For ten years the Montclair Art Museum (MAM) has been working to create a “master” exhibit. It has succeeded by working closely with the Baltimore Museum to create the exclusive Cézanne exhibit. This exhibit is the most important collection that has ever been showcased at the museum in its 95 years of existence. The Cézanne exhibit is extremely unique in that it not only displays the works of Cézanne, but also the works of artists that were influenced by him.
Cézanne, who’s that? Cézanne was a French artist who revolutionized art during the 19th and the beginning of the 20th centuries. During this period, artists were judged on how well they could replicate the subject of their art. Cézanne had a different belief, a new approach. He decided to depict the subject the way that it made him feel, his perception. At first there was shock among the artistic community, an apple does not look like that. Slowly people started to understand and slowly his new technique gained traction. He began to influence other artists of the time and he continues to do so to this day.
The chief curator of this exhibit, Gail Stavitski, chose to organize it by painting versus by artist. So the original painting by Cézanne was featured next to the painting that was the product of his influence. This makes it much easier to see the resemblance and influence that Cézanne exhibited over these artists.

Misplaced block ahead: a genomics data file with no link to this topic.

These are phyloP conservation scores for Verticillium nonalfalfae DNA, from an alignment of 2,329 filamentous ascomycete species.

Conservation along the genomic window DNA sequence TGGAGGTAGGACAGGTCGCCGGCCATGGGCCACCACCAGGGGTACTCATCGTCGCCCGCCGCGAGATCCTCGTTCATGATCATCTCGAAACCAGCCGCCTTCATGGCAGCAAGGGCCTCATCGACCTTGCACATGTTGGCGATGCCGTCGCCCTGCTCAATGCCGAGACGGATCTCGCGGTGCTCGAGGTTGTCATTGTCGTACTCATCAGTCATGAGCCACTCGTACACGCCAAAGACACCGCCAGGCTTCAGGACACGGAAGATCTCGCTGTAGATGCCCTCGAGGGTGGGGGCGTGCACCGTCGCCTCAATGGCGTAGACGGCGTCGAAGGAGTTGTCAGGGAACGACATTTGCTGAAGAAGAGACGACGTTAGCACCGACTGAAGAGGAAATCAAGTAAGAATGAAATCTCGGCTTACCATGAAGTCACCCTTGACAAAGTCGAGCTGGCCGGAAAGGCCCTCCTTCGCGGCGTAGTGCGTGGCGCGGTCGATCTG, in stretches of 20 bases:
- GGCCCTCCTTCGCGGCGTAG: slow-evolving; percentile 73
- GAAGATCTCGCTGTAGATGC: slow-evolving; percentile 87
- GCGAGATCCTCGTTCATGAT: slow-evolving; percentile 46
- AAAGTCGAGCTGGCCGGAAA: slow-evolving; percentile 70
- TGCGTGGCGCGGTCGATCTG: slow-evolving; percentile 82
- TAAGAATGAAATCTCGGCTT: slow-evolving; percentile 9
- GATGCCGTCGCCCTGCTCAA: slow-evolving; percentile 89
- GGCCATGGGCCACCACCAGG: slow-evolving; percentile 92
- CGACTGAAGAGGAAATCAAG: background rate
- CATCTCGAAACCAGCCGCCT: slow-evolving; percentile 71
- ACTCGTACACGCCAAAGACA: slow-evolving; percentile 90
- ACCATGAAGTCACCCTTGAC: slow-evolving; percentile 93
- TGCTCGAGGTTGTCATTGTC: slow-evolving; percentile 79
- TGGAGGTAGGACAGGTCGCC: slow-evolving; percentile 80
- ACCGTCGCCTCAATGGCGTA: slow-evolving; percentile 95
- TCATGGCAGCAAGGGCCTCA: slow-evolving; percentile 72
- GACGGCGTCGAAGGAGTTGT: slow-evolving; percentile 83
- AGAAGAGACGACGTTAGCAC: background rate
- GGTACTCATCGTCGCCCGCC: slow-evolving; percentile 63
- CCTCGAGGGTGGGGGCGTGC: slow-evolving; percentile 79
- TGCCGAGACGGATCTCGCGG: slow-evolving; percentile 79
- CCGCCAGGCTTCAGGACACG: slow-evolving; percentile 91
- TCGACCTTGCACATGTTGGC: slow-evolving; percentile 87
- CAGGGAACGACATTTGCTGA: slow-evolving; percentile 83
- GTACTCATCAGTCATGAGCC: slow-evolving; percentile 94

The showcase also features an audio tour. Most of the paintings feature a phone number on a plaque next to it. when you call this number a brief description of the painting you are looking at will play. There are also written descriptions of every painting in the exhibit. The chief curator along with a research assistant does research on each painting and then creates a plaque for the exhibit and also a catalog.
In chronological relation to other artists you may have heard of, Cézanne comes before Matisse and Picasso and after Monet. Cézanne’s work was considered abstract and against “protocol”. He revolutionized art and is a very influential figure in the art community.
The exhibit is very detailed and inventive and I encourage you to visit it in the short time left that it is here. It is a good way to spend a day during winter break. The exhibit in on view at the Montclair Art Museum until January 3, 2010. Museum and exhibit information can be found a the museum’s website, http://www.montclairartmuseum.org/, or you can call 973-746-5555.